Performance Management – From Big Picture to Details


Performance Management

  • is one of the most complex processes for a manager in any organization and yet it is the inevitable part of an organizational process
  • In a nutshell, it’s the process of creating an environment where people perform to the best of their ability in order to meet the company’s goals and they are evaluated periodically by the line managers or bosses
  • it is a sum total of recognizing, managing, training and developing the performance of the human resources in an organization

Case study: RaNdler’s case

  • Randler joined his new BPO organization after his three productive years in this role
  • In his stint with the previous company, he won the employee of the Quarter award each year as he over exceeded the expectations set by his manager
  • His relationship with his former manager was very cordial and he often talked with him to take advice, support, and way ahead
  • As per the human resources of the new employer, Rambler seemed to be a promising candidate based on his past performance in his previous organization post his one month of induction program, he cleared his process training assessment with a score of 93% as per Ramblers process trainer, he had understood the process well and added that Rambler had many questions during his training program and constantly needed face time and support
  • On the first day of joining his team, Rambler had a meeting with his manager Adam on expectation setting and way forward. That was the first and last time he spoke to Adam as Adam seemed to be involved in many other projects
  • Before closing the meeting, his new manager Adam, very clearly communicated to Rambler that he could talk to him whenever he wished
  • Every month, Rambler waited for his performance report, however, no email or communication came through. This made Rambler feel that all is good, and in case if there was a problem in his performance, Adam would come and talk with him about it
  • Six months later, in Ramdler’s appraisal meeting, his performance was on borderline, something clearly was a problem. What could be the reason for his drop in performance?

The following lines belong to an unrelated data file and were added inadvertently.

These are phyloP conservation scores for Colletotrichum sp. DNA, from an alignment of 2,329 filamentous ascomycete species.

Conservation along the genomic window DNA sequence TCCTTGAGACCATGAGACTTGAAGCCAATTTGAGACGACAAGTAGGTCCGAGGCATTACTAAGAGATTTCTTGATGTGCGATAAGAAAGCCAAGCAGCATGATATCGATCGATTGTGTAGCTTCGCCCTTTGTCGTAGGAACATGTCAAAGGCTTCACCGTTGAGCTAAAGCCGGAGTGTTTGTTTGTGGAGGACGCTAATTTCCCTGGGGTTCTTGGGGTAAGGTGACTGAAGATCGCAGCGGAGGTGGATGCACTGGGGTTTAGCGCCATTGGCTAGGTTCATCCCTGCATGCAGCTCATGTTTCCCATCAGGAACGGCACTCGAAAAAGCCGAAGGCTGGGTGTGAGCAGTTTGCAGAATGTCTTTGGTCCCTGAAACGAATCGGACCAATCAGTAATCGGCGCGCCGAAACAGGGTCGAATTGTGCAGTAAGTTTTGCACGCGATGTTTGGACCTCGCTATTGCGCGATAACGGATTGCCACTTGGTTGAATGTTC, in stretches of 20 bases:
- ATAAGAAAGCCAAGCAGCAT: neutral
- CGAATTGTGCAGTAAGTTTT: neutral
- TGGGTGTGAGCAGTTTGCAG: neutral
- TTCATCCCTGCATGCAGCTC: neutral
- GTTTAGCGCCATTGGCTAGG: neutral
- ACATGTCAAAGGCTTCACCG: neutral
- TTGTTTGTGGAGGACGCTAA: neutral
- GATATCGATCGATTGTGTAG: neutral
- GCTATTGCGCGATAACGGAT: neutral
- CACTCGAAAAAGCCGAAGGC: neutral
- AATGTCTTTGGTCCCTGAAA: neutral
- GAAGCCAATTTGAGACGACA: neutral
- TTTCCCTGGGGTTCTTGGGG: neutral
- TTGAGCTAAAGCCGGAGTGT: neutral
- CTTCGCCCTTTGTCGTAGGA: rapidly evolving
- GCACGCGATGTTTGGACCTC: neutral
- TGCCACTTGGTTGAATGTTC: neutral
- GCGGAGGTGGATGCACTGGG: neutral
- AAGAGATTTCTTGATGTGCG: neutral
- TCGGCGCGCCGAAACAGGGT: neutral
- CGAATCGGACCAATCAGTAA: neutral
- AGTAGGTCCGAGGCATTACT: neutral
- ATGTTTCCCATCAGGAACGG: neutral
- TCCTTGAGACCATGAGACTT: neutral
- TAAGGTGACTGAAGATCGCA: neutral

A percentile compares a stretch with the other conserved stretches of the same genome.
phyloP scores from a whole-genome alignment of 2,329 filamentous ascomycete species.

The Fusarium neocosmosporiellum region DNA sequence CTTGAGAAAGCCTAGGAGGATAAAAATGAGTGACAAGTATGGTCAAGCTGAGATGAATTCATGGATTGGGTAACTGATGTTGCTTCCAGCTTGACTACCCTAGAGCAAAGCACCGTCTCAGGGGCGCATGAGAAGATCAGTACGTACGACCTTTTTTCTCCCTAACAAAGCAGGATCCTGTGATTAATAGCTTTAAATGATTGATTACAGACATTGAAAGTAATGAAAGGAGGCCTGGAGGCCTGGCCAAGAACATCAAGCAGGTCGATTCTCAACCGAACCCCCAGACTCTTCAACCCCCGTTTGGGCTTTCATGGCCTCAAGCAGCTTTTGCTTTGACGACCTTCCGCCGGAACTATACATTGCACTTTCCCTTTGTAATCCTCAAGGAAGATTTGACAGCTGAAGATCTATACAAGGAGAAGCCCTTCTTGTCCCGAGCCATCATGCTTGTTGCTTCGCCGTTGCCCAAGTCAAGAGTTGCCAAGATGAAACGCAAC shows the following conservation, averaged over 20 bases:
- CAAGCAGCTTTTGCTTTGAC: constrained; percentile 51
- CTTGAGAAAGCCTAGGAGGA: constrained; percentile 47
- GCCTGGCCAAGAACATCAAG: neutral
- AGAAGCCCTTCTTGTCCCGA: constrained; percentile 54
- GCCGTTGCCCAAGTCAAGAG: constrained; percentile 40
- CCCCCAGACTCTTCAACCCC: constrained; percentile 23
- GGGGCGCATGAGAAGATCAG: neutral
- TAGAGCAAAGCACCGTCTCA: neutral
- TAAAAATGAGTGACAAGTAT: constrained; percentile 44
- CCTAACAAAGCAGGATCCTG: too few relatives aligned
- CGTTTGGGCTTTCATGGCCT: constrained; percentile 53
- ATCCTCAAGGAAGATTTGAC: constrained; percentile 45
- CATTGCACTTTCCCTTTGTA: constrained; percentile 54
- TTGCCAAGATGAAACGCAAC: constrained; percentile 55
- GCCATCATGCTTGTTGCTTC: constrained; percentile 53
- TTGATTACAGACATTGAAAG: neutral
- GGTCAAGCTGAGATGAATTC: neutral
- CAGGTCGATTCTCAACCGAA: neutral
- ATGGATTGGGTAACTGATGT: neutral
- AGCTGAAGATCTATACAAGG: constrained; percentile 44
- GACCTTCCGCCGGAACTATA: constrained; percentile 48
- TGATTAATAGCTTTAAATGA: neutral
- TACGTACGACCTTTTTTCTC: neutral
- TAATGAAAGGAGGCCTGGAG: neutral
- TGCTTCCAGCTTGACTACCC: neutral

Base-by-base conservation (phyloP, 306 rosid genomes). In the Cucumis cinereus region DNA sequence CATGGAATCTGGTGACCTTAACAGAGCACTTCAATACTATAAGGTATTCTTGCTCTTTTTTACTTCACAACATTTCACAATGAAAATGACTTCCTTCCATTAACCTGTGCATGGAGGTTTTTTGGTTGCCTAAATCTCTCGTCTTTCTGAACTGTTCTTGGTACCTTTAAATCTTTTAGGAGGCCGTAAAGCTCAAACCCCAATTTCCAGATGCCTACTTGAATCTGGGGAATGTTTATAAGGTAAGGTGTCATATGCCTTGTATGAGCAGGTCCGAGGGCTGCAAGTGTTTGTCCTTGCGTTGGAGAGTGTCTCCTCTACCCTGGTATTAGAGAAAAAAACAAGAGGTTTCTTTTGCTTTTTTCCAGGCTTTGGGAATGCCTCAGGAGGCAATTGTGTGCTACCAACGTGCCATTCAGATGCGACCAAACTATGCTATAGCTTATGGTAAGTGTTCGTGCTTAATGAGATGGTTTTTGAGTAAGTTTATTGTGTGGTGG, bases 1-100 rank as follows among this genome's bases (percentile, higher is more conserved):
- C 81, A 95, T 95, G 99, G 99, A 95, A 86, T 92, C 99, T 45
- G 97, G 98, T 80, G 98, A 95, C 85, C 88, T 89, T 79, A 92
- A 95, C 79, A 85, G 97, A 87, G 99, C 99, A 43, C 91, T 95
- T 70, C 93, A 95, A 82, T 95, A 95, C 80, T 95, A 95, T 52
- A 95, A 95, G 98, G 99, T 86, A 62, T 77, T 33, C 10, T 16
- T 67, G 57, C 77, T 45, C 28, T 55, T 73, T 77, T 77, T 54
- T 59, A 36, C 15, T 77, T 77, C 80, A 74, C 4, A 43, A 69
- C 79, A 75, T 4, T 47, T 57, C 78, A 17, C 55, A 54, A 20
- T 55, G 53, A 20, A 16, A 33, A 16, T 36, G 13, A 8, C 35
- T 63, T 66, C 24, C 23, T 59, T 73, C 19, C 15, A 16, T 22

the act of execution or accomplishment of work, acts, feats, etc. a particular action, deed, or proceeding


the act or art of conducting, controlling or supervising of something

Performance Management

Refers to the process of developing people and teams in order to improve their performance and that of the wider organization

Performance management aim to capitalise on the value that an employee bring

The purpose of performance management is to identify area for development, establish goals that align with these and encourage people to grow in their roles. As part of this, performance reviews are used to support decisions related to training and career development, compensation, transfers, promotions, and reduced attrition and employment termination

As part of this performance reviews are used to support decisions related to training and career development, compensation, transfers, promotions and reduce attrition and employment termination

Performance Management Process

The performance review process includes setting clear and specific performance expectations for each employee and providing periodic feedback about employee performance relative to those stated goals either to recognize achievement, keep employees on track to achieving their goals to support corrective action if needed.

Moving from Classical to Modern

Top down360 degree
Rating commonLess about the ratings
Owned by HROwned by us
Once per yearContinuous, min. 3 times yearly (Agile)
Focused on past behaviourFocused on future improvement opportunities

Performance Review

Is the process of assessing an employee’s progress toward goals. You must regularly record the strengths and weaknesses of all employees so that the organization can make informed and accurate decisions regarding an employee’s contribution, career development, training needs, promotional opportunities, pay increases and other

Recommendations for an effective performance review process

  • a feedback process that is continuous and timely throughout the review period so that your employees know how they are doing and what is expected